Thursday, October 25, 2012

Dow Theory spells trouble for bonds: Clouds on the horizon. Part II

Yesterday, in this Dow Theory blog, I promised you that I’d talk about the BLV/GLD ratio. Here we go.

Let’s begin with an old post called “Dow Theory spells trouble for bonds: Clouds on the horizon” which you can read here

Go to that post and look at the BLV/GLD chart that is displayed there. In the upper half of the chart, you can see BLV (the long-term bond); in the lower part, you can see GLD (gold). The red line is the ratio, and the green horizontal line is the critical level of the ratio to be violated so that we can say that the ratio has turned bearish.

As you can see on 09/14/2012 the ratio was dangerously close to the green line. Such date also marked the top for most stocks. Since that date almost everything entered a secondary reaction while long-term bonds staged a modest rally.

The modest rebound of the ratio and of BLV has coincided with gold weakness.

However, subsequent market action has changed the relevant lows (green line). Now they are higher. Following a new secondary reaction, the ratio has established new (higher) significant lows to be broken. Here you have an updated chart:

If the red line (ratio) breaks the green line (latest significant low of the ratio) gold will be really to shine
What does this new chart tell me?

I see lower lows in BLV which I have highlighted with red arrows. Not a bullish sign short term.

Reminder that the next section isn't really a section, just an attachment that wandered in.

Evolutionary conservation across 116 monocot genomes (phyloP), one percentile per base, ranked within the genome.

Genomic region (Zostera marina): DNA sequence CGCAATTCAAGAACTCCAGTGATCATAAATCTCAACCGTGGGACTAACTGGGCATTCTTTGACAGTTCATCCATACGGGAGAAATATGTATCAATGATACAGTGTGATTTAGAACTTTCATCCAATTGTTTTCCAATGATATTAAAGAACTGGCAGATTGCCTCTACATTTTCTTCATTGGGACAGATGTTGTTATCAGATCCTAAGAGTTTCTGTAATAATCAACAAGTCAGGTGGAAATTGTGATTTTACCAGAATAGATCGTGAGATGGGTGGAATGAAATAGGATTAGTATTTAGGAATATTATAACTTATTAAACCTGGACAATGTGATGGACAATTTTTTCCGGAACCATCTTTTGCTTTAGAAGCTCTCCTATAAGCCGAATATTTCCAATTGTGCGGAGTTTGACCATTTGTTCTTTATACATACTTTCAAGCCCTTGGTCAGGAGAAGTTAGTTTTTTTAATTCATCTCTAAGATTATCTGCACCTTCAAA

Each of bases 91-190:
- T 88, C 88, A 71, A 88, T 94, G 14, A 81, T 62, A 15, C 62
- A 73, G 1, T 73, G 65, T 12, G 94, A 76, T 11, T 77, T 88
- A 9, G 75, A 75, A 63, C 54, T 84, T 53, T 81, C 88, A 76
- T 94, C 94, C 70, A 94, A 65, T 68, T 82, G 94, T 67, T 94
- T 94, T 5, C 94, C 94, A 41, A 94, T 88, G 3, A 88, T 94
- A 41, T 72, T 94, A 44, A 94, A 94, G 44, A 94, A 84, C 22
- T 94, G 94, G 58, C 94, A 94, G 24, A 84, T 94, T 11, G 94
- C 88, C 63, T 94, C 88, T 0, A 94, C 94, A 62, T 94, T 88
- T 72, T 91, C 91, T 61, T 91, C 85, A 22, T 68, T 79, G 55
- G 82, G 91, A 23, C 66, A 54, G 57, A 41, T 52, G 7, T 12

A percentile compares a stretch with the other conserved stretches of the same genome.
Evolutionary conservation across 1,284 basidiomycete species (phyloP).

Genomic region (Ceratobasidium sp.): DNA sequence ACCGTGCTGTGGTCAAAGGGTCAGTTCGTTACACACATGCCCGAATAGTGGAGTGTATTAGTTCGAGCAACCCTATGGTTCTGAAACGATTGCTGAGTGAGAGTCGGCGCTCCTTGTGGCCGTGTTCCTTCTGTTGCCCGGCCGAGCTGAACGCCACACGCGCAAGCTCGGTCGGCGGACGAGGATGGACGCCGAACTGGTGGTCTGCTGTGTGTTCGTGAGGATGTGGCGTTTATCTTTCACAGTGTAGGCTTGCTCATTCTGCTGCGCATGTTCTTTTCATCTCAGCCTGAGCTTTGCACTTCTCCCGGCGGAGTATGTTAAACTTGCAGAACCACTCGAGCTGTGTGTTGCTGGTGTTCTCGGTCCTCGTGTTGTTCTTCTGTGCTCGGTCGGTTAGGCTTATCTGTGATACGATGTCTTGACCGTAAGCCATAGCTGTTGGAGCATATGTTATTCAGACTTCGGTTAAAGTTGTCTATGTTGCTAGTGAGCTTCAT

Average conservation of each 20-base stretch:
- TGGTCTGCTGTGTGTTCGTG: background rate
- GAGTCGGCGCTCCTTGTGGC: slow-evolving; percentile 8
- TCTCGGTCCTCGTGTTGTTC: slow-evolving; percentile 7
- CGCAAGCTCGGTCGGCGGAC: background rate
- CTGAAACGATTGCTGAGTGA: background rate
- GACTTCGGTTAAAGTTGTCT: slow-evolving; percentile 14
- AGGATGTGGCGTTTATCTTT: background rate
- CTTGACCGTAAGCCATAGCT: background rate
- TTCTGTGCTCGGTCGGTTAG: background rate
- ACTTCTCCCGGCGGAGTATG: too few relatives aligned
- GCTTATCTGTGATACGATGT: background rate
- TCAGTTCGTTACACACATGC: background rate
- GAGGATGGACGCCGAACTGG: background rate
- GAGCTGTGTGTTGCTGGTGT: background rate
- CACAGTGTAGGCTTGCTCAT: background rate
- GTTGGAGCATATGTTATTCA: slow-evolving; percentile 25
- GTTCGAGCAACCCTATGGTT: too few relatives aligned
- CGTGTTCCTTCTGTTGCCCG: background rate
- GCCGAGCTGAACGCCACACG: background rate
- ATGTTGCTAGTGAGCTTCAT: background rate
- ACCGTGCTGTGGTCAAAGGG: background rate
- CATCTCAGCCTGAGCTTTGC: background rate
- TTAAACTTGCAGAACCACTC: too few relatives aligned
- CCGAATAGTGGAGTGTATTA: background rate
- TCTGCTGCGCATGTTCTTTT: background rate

I also see that even a modest decline may break the lower trend-line of BLV. That wouldn’t be a good omen for BLV.

I also see that the relevant secondary reaction of the ratio has changed. When I wrote the first post on the BLV/GLD ratio on Sept 17, the last reaction lows of the ratio were made in early April 2012. Subsequent market action has given us a new secondary reaction of the ratio, namely the pullback of the ratio from 07/24/2012 to 09/14/2012 which is marked with a blue rectangle.

If the new relevant lows of the ratio, those made at the end of the reaction on 09/14/2012 are broken, then bonds will be in a very delicate situation. I reproduce the conclusions I wrote in the post I mentioned, which remain fully valid:


1)     The USD is threatened by the primary bull market in gold.

2)     This may spell trouble for US Treasuries.

3)     The BLV/SPY ratio is bullish for stocks suggesting relative weakness of long dated treasuries over stocks (note: this situation continues to this day)

4)     The BLV/GLD is still bullish suggesting the GLD is still not ready to fully shine or bonds ready to die.

5)     GLD is weaker than SLV and SPY further suggesting that Armageddon is not yet with us.

So this is the situation right now. A break of the ratio below the green line may have dire consequences. This is why I wrote in my post of October 5 that:

Really, you are seeing a dramatic chart that epitomizes the fight of the bonds (essentially the USD) against the power of gold. Who will win? My fundamental instincts say that gold; however, you know I attach relative value to my own fundamental forecasts, and such fundamental forecasts may take long to come to fruition (longer than you can stay solvent, as Keynes would say). Thus, I prefer the technical side of the Dow Theory to guide me in a time horizon of 1-2 years. One thing is clear: The chart reflects an epic battle.

Bottom line: Keep an eye on the BLV/GLD ratio. If the ratio breaks down, it may imply a big movement for gold. Even if the Fed goes frantic buying bonds to support them, and hence, you don’t see a breakdown of bonds but merely a violation of the ratio because, while bonds remain stable, GLD begins to go up, this may imply a huge movement for gold. Gold will not be ready for a real take off until the ratio, irrespective of the price of bonds, gets broken.


The Dow Theorist

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